First forecast of a sudden stratospheric warming with a coupled whole-atmosphere/ionosphere model

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Monday, 3 February 2014
Hall C3 (The Georgia World Congress Center )
Houjun Wang, NOAA SWPC and CIRES Univ. of Colorado, Boulder, CO; and R. A. Akmaev, T. W. Fang, T. J. Fuller-Rowell, F. Wu, and N. Maruyama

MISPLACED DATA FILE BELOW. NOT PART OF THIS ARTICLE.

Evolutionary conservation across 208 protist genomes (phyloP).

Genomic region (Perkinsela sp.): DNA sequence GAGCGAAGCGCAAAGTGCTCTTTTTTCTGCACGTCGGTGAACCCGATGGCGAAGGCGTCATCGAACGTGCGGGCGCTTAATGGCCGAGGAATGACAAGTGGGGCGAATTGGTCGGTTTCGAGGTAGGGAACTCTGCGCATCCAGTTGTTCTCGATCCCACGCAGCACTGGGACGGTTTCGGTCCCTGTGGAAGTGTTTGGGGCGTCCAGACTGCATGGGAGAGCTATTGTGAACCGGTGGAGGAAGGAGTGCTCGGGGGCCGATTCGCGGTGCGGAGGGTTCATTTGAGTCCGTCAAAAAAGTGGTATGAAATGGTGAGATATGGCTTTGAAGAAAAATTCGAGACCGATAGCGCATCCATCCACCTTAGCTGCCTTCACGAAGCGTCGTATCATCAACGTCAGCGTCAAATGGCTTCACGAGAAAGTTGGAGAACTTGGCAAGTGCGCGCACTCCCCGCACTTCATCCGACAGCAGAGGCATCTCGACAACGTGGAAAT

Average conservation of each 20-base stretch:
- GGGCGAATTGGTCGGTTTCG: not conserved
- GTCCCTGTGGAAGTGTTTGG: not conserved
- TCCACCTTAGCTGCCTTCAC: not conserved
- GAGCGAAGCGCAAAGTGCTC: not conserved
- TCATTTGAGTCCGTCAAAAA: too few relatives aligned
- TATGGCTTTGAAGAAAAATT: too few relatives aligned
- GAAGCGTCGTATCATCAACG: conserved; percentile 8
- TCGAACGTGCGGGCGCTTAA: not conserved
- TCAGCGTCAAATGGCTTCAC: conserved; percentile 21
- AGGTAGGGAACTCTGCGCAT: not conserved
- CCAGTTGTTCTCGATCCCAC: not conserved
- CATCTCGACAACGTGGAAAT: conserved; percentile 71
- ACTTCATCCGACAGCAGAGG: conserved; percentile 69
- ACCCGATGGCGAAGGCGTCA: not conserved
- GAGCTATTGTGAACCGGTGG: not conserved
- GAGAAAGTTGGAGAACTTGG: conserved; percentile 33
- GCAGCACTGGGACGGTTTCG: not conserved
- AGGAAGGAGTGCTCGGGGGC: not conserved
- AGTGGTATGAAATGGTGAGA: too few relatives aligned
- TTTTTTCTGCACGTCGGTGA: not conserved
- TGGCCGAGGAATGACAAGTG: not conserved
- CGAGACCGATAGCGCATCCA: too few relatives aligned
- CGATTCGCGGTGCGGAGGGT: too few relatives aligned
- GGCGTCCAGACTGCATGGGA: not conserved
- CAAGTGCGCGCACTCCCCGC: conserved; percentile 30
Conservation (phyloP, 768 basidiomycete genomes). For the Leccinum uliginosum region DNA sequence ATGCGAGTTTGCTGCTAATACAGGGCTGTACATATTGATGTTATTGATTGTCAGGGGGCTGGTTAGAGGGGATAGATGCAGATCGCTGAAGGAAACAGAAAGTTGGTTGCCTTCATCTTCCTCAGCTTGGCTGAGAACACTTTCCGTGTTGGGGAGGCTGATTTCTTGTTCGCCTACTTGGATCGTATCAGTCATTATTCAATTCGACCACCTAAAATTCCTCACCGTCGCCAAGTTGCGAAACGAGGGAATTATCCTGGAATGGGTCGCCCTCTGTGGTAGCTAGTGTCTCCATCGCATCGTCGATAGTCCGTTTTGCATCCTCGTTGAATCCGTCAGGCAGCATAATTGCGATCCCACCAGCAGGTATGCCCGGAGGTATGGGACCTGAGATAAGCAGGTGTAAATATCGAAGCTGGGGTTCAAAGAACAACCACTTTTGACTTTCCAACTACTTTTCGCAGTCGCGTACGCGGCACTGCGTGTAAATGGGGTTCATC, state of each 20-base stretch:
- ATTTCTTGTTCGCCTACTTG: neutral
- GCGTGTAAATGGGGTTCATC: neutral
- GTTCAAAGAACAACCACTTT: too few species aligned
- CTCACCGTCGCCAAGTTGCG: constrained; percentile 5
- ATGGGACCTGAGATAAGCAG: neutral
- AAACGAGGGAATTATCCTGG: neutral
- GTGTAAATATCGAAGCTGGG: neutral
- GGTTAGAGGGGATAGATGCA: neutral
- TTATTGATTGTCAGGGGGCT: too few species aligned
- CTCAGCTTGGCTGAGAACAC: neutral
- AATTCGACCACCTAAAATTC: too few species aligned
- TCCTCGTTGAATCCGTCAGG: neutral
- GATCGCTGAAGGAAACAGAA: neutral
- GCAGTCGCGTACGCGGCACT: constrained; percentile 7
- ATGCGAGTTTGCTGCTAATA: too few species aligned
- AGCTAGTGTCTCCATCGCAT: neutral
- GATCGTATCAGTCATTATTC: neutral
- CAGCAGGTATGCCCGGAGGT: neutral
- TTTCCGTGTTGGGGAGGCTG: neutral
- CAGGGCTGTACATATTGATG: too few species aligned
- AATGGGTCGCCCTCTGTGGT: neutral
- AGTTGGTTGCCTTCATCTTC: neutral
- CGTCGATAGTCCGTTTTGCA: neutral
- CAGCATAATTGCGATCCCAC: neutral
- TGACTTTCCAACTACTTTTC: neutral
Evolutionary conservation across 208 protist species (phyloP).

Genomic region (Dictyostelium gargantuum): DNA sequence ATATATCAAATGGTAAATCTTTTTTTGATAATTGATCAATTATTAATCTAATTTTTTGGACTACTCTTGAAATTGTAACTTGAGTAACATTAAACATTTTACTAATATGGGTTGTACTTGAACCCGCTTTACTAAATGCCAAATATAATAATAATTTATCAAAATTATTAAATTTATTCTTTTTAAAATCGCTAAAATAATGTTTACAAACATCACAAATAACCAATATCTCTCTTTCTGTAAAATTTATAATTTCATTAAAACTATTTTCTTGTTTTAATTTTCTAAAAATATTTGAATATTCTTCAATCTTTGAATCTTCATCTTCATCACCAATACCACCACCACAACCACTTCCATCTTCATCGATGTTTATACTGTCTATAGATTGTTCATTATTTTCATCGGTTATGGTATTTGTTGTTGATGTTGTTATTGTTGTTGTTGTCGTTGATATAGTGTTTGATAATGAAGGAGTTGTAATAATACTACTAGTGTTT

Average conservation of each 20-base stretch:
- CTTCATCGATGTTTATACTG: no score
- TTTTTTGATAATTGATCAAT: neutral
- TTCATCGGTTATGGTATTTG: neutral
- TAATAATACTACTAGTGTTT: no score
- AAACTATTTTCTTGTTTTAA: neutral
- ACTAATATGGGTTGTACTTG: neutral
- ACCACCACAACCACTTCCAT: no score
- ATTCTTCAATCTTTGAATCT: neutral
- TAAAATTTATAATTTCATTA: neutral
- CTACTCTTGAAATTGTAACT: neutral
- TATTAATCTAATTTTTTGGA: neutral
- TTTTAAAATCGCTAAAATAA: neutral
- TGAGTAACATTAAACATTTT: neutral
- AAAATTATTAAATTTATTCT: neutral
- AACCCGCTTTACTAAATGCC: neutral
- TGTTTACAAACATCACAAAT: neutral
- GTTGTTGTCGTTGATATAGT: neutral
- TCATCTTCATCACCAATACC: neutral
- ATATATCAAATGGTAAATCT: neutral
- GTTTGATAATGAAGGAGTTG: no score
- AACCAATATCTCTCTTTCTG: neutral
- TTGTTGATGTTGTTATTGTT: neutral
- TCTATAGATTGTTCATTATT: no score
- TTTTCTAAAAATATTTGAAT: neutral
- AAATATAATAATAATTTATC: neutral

We present the first medium-range “weather forecast” with a coupled whole-atmosphere/ionosphere model, built under the Integrated Dynamics in Earth's Atmosphere (IDEA) project, for the period of the January 2009 Sudden Stratospheric Warming (SSW). The IDEA model consists of the Whole Atmosphere Model (WAM) and Global Ionosphere-Plasmasphere (GIP) model running concurrently and exchanging necessary fields in the overlapping layer (about 90-600 km) at each time step. WAM was built on the NCEP operational Global Forecast System (GFS) model by extension from 60 km to about 600 km top altitude. It has been incorporated into the operational data assimilation system. In addition to unconstrained “free” runs, this provides a means to run it in an analysis or forecast cycle mode as GFS. In previous studies the analysis cycle output has been used retrospectively to drive standalone ionospheric models, including GIP, to study the electrodynamics and plasma density response to particular events such as the major January 2009 SSW. This one-way offline coupling has shown good agreement with ionospheric observations. Here we investigate a 30-day forecast by the IDEA model initialized from an analysis at 00Z on January 13, ten days prior to the peak of the SSW. The IDEA model successfully predicts both the time and amplitude of the peak warming in the polar cap. This is about 2 days before the operational GFS forecast. The forecast of the major tides SW2 and TW3 also shows an increase in amplitudes and phase changes in the dynamo region during and after the peak. The forecast of the ionosphere response is also analyzed for changes in daytime plasma drifts and total electron content (TEC) in the equatorial American sector. The changes in the tidal winds drive a clear shift to earlier hours of daytime upward drifts during and after the SSW peak. Correspondingly, TEC also exhibits a clear shift and increase to earlier hours. These changes compare well with available observations.